Heatwave In A Coldwater Flat

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Like film stills from a Pre-Code Depression era movie…only better. A gritty coldwater flat is artfully set to period-perfection by stylist Kari Temlplar, formidable actress Nicole Kidman is dressed down but incredibly sultry, all lensed by photographer Fabien Baron for a 2015 issue of Interview magazine for an article by Kidman’s director Lee Daniels, the two partnering on the 2012 film Paperboy.

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Back-Alley Noir In Belgium

The Confrontation

Sometimes it’s not a question of whether’s somebody’s gonna die. It’s only a question of who’ll die first. Like in this gorgeous bit of back-alley noir from Belgian photographer Gino DeFauw, called “The Confrontation”. Look for more of DeFauw’s work at 500px.


Leaving Town Till Things Cool Down

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“Leaving Town Till Things Cool Down” is just one of the striking retro-styled black and white images I’ve seen from photographer Michael Malak. Dig around and you’ll spot more, though sadly they’re left uncredited too often at Pinterest, Tumblr and elsewhere.

The set, props and wardrobe are all spot-on for what I’m assuming is intended as an early 1930’s look. But study the photo a moment, or you’ll miss the best part. She better leave town till things cool down, because someone’s bound to discover what’s lurking in that trunk.

Draw The Blinds…

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Photographer Celeste Giuliano shoots model Samantha Wehr, with all the noir tropes, and all done well: A retro-looking red satin dress, window blinds, impenetrable darkness and the menacing silhouette of someone casting a long and ominous shadow.

Number, please…

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It’s noir in color, and oh, what color in these selected shots from a Lukasz Brzekiewicz photo suite. Just what’s happening here? A welcomed call from her lover? Or, ordering a hit on her husband? She may look worried in the first two shots, but visibly relieved (or particularly pleased) in the final frame. Oh, I love to speculate…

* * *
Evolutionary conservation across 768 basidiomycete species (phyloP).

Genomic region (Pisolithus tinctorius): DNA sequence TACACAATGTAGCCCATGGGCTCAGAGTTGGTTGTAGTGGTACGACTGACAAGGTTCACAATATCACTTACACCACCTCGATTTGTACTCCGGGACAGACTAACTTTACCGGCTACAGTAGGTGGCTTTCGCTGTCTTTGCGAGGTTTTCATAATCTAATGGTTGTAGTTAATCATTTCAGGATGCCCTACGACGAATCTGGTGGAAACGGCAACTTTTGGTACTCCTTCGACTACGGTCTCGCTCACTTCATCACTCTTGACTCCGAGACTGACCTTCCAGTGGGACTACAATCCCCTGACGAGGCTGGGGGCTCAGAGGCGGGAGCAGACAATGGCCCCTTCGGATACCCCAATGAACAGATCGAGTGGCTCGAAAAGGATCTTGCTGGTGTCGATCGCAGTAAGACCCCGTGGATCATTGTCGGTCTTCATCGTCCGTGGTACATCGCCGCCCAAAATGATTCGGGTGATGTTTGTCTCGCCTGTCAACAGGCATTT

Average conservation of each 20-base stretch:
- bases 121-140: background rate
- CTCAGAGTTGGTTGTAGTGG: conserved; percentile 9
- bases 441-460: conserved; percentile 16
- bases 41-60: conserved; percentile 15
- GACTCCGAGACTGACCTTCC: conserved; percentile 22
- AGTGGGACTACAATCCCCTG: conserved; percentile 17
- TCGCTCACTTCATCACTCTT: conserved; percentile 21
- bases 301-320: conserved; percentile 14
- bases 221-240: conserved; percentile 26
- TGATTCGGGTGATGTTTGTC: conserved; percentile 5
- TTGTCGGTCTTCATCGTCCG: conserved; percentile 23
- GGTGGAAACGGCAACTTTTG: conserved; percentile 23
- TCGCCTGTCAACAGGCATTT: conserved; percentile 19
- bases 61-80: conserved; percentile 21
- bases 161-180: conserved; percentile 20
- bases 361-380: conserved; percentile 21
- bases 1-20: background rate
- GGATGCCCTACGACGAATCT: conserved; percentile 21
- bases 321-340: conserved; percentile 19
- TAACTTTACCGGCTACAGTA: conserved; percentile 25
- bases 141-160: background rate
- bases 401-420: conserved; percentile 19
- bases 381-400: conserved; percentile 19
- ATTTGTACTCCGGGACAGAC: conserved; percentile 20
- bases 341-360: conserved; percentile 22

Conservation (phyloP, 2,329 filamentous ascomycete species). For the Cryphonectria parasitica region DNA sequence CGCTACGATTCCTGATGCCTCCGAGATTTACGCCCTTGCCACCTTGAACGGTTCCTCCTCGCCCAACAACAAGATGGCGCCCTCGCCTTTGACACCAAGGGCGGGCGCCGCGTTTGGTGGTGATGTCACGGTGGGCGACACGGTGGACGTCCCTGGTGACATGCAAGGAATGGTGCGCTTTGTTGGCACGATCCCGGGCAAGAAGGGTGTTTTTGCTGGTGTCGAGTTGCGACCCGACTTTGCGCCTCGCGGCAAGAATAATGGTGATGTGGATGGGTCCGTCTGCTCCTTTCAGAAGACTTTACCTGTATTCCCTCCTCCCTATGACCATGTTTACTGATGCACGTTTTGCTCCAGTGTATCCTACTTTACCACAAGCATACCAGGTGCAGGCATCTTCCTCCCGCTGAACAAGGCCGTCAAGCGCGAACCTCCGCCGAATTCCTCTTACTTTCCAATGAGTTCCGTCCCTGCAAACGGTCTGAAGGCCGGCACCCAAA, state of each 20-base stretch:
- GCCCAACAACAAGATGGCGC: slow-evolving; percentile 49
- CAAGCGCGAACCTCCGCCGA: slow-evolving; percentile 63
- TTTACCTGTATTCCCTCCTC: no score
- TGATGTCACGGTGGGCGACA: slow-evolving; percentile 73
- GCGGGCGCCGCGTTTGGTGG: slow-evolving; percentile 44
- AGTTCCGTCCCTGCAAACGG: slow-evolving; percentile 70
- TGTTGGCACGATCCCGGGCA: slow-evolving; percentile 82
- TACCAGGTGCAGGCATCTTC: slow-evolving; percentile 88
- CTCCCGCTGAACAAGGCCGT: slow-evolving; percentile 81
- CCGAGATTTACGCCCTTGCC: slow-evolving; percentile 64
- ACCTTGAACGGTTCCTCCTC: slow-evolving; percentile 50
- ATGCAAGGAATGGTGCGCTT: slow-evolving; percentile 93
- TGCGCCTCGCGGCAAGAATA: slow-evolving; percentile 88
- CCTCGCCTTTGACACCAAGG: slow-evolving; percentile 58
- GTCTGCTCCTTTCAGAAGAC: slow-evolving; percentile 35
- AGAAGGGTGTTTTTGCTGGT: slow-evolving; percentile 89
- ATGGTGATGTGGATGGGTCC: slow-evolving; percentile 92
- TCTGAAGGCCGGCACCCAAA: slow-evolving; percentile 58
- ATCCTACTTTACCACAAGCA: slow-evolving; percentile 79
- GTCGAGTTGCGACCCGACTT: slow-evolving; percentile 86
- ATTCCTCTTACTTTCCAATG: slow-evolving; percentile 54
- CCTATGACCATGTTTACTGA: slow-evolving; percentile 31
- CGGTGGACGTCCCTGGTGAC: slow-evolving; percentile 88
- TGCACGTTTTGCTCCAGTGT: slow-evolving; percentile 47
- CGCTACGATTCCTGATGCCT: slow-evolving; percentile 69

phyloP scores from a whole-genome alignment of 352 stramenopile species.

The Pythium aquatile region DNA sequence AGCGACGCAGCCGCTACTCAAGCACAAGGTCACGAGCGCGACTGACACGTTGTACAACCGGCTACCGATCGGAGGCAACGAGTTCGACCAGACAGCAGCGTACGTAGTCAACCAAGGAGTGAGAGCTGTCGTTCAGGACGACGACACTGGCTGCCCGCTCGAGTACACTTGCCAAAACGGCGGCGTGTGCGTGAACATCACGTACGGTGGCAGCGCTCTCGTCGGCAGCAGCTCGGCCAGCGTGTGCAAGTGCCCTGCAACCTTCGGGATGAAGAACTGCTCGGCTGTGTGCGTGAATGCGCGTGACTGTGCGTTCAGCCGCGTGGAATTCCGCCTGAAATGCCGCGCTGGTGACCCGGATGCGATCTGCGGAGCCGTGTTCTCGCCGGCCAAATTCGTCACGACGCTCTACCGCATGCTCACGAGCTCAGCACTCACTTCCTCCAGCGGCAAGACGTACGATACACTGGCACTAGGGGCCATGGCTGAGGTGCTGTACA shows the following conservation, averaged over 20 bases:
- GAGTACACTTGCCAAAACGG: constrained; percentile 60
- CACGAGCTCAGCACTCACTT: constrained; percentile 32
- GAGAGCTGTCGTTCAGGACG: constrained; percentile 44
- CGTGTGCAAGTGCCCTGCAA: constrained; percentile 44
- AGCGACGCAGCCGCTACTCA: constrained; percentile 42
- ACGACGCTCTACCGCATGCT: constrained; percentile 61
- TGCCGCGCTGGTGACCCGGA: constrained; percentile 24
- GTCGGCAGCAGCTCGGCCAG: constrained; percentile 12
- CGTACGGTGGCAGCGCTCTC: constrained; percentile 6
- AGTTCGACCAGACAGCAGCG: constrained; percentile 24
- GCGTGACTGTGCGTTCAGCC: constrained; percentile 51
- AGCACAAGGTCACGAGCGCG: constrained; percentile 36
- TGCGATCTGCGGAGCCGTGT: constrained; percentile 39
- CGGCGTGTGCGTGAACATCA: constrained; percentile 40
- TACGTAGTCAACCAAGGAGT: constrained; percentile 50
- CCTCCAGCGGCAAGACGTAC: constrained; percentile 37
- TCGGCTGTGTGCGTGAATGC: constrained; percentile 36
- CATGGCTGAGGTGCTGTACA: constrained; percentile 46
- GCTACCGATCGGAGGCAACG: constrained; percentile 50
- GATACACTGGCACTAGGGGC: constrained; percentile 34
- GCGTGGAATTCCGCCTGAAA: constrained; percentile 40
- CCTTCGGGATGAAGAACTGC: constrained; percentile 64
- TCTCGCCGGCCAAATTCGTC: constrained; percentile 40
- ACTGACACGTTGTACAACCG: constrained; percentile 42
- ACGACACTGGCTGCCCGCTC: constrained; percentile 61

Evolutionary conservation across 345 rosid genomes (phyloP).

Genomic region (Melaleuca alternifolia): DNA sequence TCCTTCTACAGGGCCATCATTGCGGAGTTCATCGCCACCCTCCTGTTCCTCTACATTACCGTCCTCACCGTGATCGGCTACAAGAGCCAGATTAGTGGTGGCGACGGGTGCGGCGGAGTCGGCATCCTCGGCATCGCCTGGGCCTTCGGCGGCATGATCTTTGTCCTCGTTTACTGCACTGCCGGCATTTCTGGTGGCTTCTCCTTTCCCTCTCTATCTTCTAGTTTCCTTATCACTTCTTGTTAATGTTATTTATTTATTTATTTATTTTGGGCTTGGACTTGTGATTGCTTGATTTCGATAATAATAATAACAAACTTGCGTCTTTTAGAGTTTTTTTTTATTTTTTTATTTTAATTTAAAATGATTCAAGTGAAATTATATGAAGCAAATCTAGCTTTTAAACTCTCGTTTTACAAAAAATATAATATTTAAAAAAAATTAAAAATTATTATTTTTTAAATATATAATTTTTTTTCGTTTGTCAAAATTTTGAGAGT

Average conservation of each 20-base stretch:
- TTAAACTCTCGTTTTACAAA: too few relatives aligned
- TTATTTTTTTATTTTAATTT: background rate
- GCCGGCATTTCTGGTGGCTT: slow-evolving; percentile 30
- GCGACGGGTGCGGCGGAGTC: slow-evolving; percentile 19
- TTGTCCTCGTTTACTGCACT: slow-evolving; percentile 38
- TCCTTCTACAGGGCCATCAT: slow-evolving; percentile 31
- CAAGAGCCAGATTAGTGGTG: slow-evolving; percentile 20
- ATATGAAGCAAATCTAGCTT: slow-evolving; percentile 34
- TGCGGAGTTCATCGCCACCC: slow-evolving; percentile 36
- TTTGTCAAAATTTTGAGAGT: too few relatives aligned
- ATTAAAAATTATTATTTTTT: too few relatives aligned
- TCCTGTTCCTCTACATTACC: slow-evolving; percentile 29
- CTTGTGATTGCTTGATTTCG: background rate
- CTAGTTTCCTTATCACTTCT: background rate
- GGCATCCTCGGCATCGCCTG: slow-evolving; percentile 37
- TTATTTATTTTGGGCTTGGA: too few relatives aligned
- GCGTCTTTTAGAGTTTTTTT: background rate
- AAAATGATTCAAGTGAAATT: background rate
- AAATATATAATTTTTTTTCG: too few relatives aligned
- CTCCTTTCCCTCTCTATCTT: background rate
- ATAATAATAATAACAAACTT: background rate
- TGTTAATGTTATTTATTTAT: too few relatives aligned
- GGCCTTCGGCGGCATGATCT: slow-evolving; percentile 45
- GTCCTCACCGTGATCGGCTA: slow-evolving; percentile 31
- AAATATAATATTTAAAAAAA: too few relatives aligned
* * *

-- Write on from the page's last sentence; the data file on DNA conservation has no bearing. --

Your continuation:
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L.A. Noir

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Rene & Radka shoot Lauren Cohan in a classic pulp story or noir film come to life for S Magazine in 2014, the photo suite appropriately titled “L.A. Noir”, complete with the trench-coated private eye and the cocktail lounge chanteuse who trades a microphone for a revolver.

(The very striking final image below is one I see all too frequently at Pinterest boards and elsewhere, posted as a retro film noir still. )

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The Cheatin’ Hotel

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‘Noir’ is a mood and a mindset, not a color palette, and ‘neo-noir’ works just fine in color, in the contrast of deep dark shadows and saturated hues.

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Adultery, infidelity and just-plain-cheating are the reliable building blocks of noir-ish tales, even when they’re only in glitzy neo-noir tinged fashion photos. Case in point: Milan, Italy filmmaker and photographer Riccardo Torri, whose work can be seen at Vogue.com, Behance.net and his own site, and here in his photo suite The Cheatin’ Hotel, with models Alessia Keyer and Sofka Berezhko, their affair no less illicit or dangerous for being set in a more upscale spot than a rundown roadside motel.

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70’s Decadence

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From Vs. magazine’s Fall-Winter 2014/15 issue, an intriguing homage to all that’s decadent in fashion photography – bad boy Helmut Newton, badder-girl Ellen Von Unwerth, and a nod to the 1978 erotic crime thriller Eyes Of Laura Mars (more about that guilty pleasure weird-fest of a flick at thestilettogumshoe.com later…count on it).

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The photo suite’s introductory copy explains: “In the cult movie Eyes Of Laura Mars, Faye Dunaway plays a photographer who can see through the eyes of a killer. Here, our cover girl Uma Thurman – a modern-day Dunaway – embodies the thriller’s title role and pays homage to its seductive 70’s styling and provocative imagery (the movie featured stills by Helmut Newton). Who better to capture this iconic marriage of fashion and film than Newton’s seminal successor, Ellen Von Unwerth?”

Well, I’ve seen Von Unwerth get both saucier and nastier than these, and the staged photo shoots, stills and grisly murders in the 1978 film pushed the limits for the time, presaging a host of disturbing visuals soon to populate countless VHS tapes in the ‘erotic thriller’ craze of the early 80’s. But Von Unwerth and Thurman captured some vintage decadence here, to be sure.

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